How to Stop a Cat from Rolling in Poop

You come home to a terrible discovery. Your cat rolls in poop and eagerly comes to visit his number one favorite human—you. He tracks poop all over the home, leaving you too horrified for words. You want to fix this and fast. Don’t worry, we’ve got you covered.

Kittens More Prone to This—Potty Training

A cat that rolls in poop is most commonly a kitten that hasn’t learn what is yuck and what isn’t. Thankfully, they have the same dislikes in that regard as humans. Adult cats are clean creatures that usually don’t do this.

Rolling in kittens is common cat behavior, and it will follow them throughout their lifetime. They roll over for many reasons and on many surfaces, such as rolling in the dirt. Poop is probably one of the least desirable things that they could roll in.

Kittens lack the same elegant grace as the adult cat. They haven’t learned how to keep their pose, and may occasionally walk out of the litterbox with poop on their paws, or God forbid, on the side of their coat from happily rolling in it.

To correct the problem, watch as kitty enters the litterbox. Keep it in an area where you see him go. After he finishes his business, show him how to cover it up. Usually, in a couple of weeks, he will learn how to avoid the mess himself, but until then, just grin and bear it.

You might use Hygienic Wipe​s for Dogs & Cats with Vitamin E in the meantime, which offers deodorizing with fresh scent.

Rolling in Poop Indoors or Outdoors

If you have a cat rolling in poop indoors, you may wish he was an outdoor kitty. Finding the source indoors doesn’t pose as much challenge. A cat that rolls in poop in the outdoors may prove more difficult to pinpoint.

Many frustrated pet owners report keeping a clean yard, but kitty’s gravitational pull takes him straight to wherever that landmine might be located for a refreshing roll. It could be a phase, and your cat may—mercifully— eventually learn to think of this as gross behavior.

When the source comes from inside the home, the most likely culprit is the litterbox. As we said before, put the litterbox in a highly visible location and teach him how to use it appropriately.

The Indoors Giveth, and the Indoors Taketh Away

You can control poop rolling more easily with an indoor cat. With that said, you also have a harder time avoiding him after he has rolled in it. For most kittens that display this behavior, it won’t last long as they learn the rules of being a cat (i.e. stay clean, don’t get your paws dirty).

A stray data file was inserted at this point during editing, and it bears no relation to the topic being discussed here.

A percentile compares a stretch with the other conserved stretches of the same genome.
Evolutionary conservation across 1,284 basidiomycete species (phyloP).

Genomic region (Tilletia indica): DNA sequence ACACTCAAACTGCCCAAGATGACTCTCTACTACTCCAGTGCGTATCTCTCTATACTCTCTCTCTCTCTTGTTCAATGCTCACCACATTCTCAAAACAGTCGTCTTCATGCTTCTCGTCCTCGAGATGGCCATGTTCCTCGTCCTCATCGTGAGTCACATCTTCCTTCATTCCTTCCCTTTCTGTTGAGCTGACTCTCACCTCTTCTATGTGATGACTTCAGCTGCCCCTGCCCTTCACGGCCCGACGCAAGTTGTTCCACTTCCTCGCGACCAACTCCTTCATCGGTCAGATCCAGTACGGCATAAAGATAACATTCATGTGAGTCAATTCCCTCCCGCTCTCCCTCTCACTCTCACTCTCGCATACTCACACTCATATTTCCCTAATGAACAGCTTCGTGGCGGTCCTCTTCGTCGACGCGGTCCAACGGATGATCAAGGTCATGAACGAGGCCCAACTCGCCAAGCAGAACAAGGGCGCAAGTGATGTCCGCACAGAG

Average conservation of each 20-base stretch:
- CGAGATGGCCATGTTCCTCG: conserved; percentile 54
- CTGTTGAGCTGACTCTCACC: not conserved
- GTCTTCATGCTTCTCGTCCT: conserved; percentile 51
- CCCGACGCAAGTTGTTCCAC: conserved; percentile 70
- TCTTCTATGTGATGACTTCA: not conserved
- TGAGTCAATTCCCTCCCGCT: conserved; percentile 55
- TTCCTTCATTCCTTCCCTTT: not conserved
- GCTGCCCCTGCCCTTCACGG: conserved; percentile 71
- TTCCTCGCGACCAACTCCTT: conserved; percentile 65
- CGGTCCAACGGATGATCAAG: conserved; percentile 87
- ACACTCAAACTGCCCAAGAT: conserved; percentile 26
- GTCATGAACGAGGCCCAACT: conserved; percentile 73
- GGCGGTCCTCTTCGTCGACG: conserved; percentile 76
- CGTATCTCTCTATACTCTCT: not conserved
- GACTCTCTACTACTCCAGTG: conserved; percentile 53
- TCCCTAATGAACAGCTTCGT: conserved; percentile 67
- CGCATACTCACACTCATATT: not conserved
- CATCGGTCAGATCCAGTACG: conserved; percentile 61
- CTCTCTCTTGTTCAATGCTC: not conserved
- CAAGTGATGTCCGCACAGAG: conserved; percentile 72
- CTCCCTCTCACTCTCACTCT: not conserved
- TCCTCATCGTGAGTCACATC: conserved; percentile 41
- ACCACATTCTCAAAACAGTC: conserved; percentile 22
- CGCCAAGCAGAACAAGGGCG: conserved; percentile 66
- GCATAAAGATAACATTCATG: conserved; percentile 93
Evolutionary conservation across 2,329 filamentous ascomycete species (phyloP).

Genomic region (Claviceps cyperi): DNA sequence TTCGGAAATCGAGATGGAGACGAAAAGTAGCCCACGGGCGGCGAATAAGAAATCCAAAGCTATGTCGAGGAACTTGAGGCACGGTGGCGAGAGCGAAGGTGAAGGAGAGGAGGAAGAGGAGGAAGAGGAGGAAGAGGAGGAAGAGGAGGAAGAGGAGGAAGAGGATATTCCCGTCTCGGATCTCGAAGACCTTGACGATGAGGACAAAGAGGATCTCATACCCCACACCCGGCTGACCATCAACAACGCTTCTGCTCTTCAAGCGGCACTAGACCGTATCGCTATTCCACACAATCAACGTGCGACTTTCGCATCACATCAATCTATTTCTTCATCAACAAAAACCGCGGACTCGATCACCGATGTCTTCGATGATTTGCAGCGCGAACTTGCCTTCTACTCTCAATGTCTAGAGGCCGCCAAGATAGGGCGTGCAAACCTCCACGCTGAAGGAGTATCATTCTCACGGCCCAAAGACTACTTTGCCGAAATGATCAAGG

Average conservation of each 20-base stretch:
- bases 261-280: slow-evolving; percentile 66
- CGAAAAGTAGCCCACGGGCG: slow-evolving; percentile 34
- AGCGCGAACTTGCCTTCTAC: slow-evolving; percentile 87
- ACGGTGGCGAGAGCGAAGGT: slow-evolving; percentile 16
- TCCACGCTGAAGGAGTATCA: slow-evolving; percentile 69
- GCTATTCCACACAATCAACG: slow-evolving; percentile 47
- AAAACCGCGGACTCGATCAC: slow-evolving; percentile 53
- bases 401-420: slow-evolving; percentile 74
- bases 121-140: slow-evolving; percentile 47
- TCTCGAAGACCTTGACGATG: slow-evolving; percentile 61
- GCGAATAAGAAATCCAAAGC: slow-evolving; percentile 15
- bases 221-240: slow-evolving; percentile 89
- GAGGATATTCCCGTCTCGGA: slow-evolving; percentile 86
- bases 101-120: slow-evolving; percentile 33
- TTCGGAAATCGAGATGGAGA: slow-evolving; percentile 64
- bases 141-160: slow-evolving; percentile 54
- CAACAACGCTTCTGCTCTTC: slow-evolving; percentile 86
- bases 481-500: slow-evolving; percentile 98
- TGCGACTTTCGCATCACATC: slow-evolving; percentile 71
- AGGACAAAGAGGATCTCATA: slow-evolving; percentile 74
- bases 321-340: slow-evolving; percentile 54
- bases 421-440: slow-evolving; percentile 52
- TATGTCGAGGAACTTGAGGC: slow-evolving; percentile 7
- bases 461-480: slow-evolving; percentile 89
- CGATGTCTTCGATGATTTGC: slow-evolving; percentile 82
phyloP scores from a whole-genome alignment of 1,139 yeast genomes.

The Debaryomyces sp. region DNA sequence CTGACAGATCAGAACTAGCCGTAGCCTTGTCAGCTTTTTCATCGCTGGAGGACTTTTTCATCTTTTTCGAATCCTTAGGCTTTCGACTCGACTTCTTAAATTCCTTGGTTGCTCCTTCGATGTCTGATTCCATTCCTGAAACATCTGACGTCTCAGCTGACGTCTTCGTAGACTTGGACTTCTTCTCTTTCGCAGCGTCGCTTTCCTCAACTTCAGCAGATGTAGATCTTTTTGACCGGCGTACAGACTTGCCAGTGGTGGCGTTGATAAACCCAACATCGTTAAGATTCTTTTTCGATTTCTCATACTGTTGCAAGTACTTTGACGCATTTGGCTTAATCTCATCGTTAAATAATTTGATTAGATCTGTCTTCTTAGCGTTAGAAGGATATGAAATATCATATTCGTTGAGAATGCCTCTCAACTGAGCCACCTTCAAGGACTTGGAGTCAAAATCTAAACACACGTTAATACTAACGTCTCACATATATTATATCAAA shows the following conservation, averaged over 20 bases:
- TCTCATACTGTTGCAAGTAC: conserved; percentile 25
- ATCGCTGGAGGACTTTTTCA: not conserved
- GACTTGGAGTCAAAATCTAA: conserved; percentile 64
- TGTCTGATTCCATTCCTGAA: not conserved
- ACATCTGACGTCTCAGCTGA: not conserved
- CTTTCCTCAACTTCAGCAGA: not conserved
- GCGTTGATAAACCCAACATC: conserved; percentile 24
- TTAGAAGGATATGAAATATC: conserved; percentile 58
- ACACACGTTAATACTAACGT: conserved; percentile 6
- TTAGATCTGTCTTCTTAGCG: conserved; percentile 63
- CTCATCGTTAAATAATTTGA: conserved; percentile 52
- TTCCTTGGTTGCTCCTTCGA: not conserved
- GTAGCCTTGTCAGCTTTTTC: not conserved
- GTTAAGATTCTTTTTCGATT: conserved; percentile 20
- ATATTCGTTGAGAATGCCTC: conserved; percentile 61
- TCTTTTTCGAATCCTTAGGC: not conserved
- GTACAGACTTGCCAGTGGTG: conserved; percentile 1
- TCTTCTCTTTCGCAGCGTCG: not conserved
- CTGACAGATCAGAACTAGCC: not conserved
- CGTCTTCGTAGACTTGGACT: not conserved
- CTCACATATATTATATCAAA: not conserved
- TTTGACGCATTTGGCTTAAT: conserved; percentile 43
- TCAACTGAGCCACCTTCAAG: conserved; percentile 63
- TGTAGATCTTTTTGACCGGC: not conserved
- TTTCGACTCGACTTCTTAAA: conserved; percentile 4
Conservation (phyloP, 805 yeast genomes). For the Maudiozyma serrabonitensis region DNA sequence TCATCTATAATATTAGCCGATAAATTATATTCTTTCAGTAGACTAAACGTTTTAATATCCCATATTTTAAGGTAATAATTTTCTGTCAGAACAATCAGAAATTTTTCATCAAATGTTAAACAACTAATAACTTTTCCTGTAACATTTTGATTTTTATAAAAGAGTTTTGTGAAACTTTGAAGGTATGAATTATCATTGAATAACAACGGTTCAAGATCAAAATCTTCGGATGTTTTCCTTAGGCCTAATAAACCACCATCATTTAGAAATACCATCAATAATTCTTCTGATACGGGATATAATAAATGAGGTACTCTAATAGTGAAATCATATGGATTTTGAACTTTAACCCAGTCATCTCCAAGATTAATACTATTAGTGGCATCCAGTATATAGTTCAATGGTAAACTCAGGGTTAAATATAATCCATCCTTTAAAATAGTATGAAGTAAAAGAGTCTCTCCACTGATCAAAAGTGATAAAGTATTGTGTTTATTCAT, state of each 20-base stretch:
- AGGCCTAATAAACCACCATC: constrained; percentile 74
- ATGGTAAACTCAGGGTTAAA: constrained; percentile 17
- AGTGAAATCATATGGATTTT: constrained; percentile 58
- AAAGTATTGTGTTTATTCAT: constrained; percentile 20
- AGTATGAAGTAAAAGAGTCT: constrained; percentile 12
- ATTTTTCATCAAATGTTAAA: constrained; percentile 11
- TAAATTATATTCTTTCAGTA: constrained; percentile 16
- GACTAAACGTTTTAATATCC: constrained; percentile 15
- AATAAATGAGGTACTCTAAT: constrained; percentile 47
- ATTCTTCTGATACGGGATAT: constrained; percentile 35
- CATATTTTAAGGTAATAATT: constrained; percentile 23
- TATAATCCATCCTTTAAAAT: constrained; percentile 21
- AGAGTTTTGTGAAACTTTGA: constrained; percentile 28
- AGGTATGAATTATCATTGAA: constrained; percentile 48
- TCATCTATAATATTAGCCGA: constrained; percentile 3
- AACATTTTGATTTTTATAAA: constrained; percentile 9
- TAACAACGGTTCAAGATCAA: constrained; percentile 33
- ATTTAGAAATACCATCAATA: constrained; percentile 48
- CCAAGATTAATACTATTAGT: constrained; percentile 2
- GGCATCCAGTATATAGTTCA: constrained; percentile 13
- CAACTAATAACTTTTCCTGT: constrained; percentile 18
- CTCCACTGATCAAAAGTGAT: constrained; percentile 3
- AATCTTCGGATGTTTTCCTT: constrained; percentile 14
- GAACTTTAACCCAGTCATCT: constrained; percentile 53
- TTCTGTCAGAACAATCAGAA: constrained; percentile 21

Danger to Rolling in Feces

Not only is this gross behavior, but your cat can pick up parasites from doing this. For that reason, you want to stop this behavior as quickly as possible. It can also be dangerous to you as the cat tracks poop all over his bedding, the furniture, the clothes and even your bed.

Adult Cats Like to Keep Their Coat Clean

In a kitten, rolling in poop may not be as alarming as he learns the social graces. An adult cat that does this, however, may have something wrong with him. Cats normally keep their fur clean from habit as a survival instinct, and you may want to take him to a vet to learn why he rolls in poop.

It could also be that your adult cat feels insecure in the home. He doesn’t feel like he owns anything, which makes him roll in poop. You might distribute cat scent markers around the home as a way to give him more confidence.

Scent markers are porous materials that hold the cat’s scent and make him feel confident in his ownership. This prevents undesirable behaviors, such as spraying, acting overly aggressive or overly timid.

Some of the possible scent markers include:

  • Cat bedding
  • Scratching posts
  • Mats
  • Cat trees
  • Litterboxes

I posted this short video below to help you understand cats and their sense of territory better:

Cats and Their Sense of Smell

Cats experience the world through their sense of smell. They have over 200 million odor sensors in their nose, while humans only have five million. That gives them 14 times the sense of smell of humans.

All cats see their litterbox as their most distinguished masterpiece in terms of scent marking. They feel like they own that, and it’s their territory. Every cat in the home should have its own litterbox for that reason. Your kitten or even adult cat may roll in the litterbox to mark it as his territory if he feels insecure over his turf.

This is why a kitten might sense this smell and roll in it thinking of it as fun and total ownership of his territory. He will certainly win exclusive rights to his own space for a while after rolling in poop.

Conclusion

The best way to stop a cat from rolling in poop is simply giving it time and hoping your cat will decide that he doesn’t like rolling in it. Luckily, cats are less inclined to this behavior than dogs. Dogs will sometimes roll in poop as a way to mask their scent or just for fun. Normal cats, however, are clean creatures and find poop disgusting.

Leave the litterbox too dirty, and he will start pooping elsewhere.

Eventually, kittens will stop rolling in poop by themselves as they develop grace. Thankfully, you can resolve it easily. The key is to identify what causes him to roll in poop such as feeling insecure or with a kitten, simply not knowing enough about the world.

One thing that they will likely do throughout their lifetime, however, is they will continue to roll around. Luckily, this will be in the dirt, on concrete and on wood flooring. . It will be harmless in comparison to this.

If you’re interested in learning more about why a cat rolls over and shows its belly, click here!

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